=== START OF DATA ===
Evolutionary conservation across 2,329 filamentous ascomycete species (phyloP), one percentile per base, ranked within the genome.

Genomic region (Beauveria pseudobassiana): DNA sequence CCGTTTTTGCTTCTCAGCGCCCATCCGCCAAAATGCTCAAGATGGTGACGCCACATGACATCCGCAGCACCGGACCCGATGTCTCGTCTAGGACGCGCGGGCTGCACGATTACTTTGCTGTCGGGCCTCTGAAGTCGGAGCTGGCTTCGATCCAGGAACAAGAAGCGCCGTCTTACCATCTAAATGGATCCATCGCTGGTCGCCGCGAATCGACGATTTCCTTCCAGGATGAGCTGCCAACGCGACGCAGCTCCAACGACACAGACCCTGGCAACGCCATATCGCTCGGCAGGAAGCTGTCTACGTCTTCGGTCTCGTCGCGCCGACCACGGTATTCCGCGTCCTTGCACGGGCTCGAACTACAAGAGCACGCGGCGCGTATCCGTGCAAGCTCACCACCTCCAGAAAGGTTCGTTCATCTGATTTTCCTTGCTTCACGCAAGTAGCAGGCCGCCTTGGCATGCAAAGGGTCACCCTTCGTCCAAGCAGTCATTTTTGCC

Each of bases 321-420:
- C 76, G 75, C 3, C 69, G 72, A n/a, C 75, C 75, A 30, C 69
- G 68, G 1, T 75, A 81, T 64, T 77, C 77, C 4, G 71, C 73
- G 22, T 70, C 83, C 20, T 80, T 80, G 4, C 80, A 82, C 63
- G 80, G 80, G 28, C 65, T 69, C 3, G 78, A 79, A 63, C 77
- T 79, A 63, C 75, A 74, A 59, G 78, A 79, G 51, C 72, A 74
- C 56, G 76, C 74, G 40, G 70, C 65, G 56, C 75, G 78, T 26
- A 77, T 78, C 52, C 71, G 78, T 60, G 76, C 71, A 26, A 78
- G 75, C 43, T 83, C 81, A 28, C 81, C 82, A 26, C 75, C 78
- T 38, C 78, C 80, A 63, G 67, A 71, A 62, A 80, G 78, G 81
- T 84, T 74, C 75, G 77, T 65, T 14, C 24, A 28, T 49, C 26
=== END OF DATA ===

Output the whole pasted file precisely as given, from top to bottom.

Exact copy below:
Evolutionary conservation across 2,329 filamentous ascomycete species (phyloP), one percentile per base, ranked within the genome.

Genomic region (Beauveria pseudobassiana): DNA sequence CCGTTTTTGCTTCTCAGCGCCCATCCGCCAAAATGCTCAAGATGGTGACGCCACATGACATCCGCAGCACCGGACCCGATGTCTCGTCTAGGACGCGCGGGCTGCACGATTACTTTGCTGTCGGGCCTCTGAAGTCGGAGCTGGCTTCGATCCAGGAACAAGAAGCGCCGTCTTACCATCTAAATGGATCCATCGCTGGTCGCCGCGAATCGACGATTTCCTTCCAGGATGAGCTGCCAACGCGACGCAGCTCCAACGACACAGACCCTGGCAACGCCATATCGCTCGGCAGGAAGCTGTCTACGTCTTCGGTCTCGTCGCGCCGACCACGGTATTCCGCGTCCTTGCACGGGCTCGAACTACAAGAGCACGCGGCGCGTATCCGTGCAAGCTCACCACCTCCAGAAAGGTTCGTTCATCTGATTTTCCTTGCTTCACGCAAGTAGCAGGCCGCCTTGGCATGCAAAGGGTCACCCTTCGTCCAAGCAGTCATTTTTGCC

Each of bases 321-420:
- C 76, G 75, C 3, C 69, G 72, A n/a, C 75, C 75, A 30, C 69
- G 68, G 1, T 75, A 81, T 64, T 77, C 77, C 4, G 71, C 73
- G 22, T 70, C 83, C 20, T 80, T 80, G 4, C 80, A 82, C 63
- G 80, G 80, G 28, C 65, T 69, C 3, G 78, A 79, A 63, C 77
- T 79, A 63, C 75, A 74, A 59, G 78, A 79, G 51, C 72, A 74
- C 56, G 76, C 74, G 40, G 70, C 65, G 56, C 75, G 78, T 26
- A 77, T 78, C 52, C 71, G 78, T 60, G 76, C 71, A 26, A 78
- G 75, C 43, T 83, C 81, A 28, C 81, C 82, A 26, C 75, C 78
- T 38, C 78, C 80, A 63, G 67, A 71, A 62, A 80, G 78, G 81
- T 84, T 74, C 75, G 77, T 65, T 14, C 24, A 28, T 49, C 26